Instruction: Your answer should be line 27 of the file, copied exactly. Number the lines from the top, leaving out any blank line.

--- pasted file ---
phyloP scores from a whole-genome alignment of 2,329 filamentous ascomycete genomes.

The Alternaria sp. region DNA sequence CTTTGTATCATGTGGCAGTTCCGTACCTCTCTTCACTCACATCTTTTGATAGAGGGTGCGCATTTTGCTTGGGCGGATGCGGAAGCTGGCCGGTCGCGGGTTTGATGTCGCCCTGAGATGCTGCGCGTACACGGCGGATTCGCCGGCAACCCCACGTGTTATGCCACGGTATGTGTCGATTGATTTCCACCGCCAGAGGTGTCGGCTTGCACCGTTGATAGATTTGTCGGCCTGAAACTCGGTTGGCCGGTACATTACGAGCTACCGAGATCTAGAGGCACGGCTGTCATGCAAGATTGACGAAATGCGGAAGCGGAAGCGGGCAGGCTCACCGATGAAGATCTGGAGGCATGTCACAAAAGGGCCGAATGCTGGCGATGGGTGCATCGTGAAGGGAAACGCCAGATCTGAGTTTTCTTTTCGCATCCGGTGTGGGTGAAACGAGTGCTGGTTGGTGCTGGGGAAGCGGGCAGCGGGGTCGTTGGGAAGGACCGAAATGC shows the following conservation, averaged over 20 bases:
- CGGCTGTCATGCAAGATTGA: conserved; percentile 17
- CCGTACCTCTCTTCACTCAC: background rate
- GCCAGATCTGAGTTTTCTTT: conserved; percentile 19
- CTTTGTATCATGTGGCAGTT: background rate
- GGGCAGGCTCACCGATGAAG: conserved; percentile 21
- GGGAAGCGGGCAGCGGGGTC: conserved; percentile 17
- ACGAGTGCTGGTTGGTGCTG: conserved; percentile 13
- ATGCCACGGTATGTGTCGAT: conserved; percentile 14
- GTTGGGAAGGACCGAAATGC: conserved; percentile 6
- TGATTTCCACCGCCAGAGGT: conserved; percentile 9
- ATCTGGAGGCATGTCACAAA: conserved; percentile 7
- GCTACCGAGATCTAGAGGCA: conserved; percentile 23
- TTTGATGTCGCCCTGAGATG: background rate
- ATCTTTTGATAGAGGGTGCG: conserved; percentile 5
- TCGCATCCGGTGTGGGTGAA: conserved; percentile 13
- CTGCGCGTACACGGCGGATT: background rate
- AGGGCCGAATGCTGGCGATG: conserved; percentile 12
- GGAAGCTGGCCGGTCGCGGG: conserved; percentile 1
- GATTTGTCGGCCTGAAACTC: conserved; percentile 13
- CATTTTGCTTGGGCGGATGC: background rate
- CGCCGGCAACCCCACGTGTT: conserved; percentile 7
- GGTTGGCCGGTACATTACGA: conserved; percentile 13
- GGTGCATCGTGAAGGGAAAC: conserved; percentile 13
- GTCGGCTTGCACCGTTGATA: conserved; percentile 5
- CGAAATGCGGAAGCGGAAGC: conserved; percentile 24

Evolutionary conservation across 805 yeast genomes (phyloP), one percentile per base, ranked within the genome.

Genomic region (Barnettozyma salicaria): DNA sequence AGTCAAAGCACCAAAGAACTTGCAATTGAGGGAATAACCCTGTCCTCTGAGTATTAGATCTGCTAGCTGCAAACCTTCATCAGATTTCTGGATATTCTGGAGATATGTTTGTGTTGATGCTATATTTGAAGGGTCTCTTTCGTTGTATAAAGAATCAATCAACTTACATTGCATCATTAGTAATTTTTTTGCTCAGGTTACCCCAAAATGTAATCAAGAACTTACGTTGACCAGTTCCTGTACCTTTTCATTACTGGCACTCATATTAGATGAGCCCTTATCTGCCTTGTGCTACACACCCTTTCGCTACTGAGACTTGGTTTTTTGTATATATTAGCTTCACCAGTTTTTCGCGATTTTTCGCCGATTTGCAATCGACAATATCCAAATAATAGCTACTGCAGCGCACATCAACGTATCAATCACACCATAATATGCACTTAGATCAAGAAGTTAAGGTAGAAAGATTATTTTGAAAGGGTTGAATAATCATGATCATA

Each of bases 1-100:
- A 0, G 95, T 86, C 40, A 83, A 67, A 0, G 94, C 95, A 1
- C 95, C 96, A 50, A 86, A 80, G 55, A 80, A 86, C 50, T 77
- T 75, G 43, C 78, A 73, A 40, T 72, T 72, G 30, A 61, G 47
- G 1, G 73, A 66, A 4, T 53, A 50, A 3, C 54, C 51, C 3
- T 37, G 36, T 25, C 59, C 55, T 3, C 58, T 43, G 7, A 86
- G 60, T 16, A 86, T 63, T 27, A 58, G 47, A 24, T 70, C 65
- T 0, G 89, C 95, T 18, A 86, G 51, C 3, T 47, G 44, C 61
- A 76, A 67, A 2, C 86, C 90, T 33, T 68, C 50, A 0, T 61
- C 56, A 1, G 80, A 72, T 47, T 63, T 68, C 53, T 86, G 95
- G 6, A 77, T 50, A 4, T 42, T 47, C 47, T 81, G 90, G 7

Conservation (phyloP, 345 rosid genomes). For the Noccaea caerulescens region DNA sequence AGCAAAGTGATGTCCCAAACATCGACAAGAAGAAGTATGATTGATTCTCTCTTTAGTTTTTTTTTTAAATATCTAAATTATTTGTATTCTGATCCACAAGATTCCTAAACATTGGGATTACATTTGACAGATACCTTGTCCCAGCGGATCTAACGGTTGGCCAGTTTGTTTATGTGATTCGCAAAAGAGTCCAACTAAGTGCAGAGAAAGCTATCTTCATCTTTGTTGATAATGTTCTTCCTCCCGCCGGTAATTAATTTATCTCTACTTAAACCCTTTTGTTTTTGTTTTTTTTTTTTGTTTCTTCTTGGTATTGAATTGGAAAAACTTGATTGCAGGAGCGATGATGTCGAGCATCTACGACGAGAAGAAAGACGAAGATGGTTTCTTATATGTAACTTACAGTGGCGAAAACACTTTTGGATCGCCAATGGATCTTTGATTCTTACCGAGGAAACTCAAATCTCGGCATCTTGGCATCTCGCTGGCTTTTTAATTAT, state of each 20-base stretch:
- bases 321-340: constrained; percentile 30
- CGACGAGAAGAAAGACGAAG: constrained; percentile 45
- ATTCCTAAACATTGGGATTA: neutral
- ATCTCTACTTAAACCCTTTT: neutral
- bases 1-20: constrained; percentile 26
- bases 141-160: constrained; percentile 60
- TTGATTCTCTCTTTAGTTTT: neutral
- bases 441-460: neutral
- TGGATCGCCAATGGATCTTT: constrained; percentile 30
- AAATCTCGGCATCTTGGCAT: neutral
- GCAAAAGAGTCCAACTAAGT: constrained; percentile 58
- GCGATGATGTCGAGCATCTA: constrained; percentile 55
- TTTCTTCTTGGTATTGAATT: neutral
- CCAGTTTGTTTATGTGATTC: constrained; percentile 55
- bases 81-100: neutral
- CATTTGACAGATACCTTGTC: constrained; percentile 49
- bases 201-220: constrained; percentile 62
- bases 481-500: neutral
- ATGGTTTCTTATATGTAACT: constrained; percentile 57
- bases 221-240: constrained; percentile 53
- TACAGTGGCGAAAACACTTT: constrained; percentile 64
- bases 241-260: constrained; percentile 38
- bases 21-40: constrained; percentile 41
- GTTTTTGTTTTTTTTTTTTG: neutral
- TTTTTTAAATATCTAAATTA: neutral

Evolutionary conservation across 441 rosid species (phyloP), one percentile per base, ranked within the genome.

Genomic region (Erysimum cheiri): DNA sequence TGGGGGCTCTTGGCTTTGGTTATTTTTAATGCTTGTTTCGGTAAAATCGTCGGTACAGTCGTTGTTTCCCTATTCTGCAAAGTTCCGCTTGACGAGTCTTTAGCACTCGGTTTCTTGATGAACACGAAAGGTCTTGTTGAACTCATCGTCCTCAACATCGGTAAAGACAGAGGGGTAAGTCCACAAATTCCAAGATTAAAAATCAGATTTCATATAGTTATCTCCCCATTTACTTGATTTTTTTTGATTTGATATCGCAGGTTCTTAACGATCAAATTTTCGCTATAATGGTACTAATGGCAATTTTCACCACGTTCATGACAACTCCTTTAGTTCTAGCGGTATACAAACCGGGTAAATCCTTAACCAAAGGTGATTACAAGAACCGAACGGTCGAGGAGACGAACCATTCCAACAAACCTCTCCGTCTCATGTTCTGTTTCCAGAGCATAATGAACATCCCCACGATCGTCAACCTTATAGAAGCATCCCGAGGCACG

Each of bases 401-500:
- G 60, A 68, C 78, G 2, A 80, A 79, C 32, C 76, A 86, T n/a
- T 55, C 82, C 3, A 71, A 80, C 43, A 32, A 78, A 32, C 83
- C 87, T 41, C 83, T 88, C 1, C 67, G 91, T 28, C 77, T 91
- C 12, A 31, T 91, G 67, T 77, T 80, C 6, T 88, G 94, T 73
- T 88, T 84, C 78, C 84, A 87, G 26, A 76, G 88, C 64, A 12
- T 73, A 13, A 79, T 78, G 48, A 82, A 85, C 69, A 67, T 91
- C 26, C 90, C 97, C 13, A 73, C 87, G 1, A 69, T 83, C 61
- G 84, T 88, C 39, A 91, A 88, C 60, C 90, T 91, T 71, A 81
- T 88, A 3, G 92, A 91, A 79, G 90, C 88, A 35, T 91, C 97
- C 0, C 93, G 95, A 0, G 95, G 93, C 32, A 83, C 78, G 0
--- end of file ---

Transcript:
- CGAAATGCGGAAGCGGAAGC: conserved; percentile 24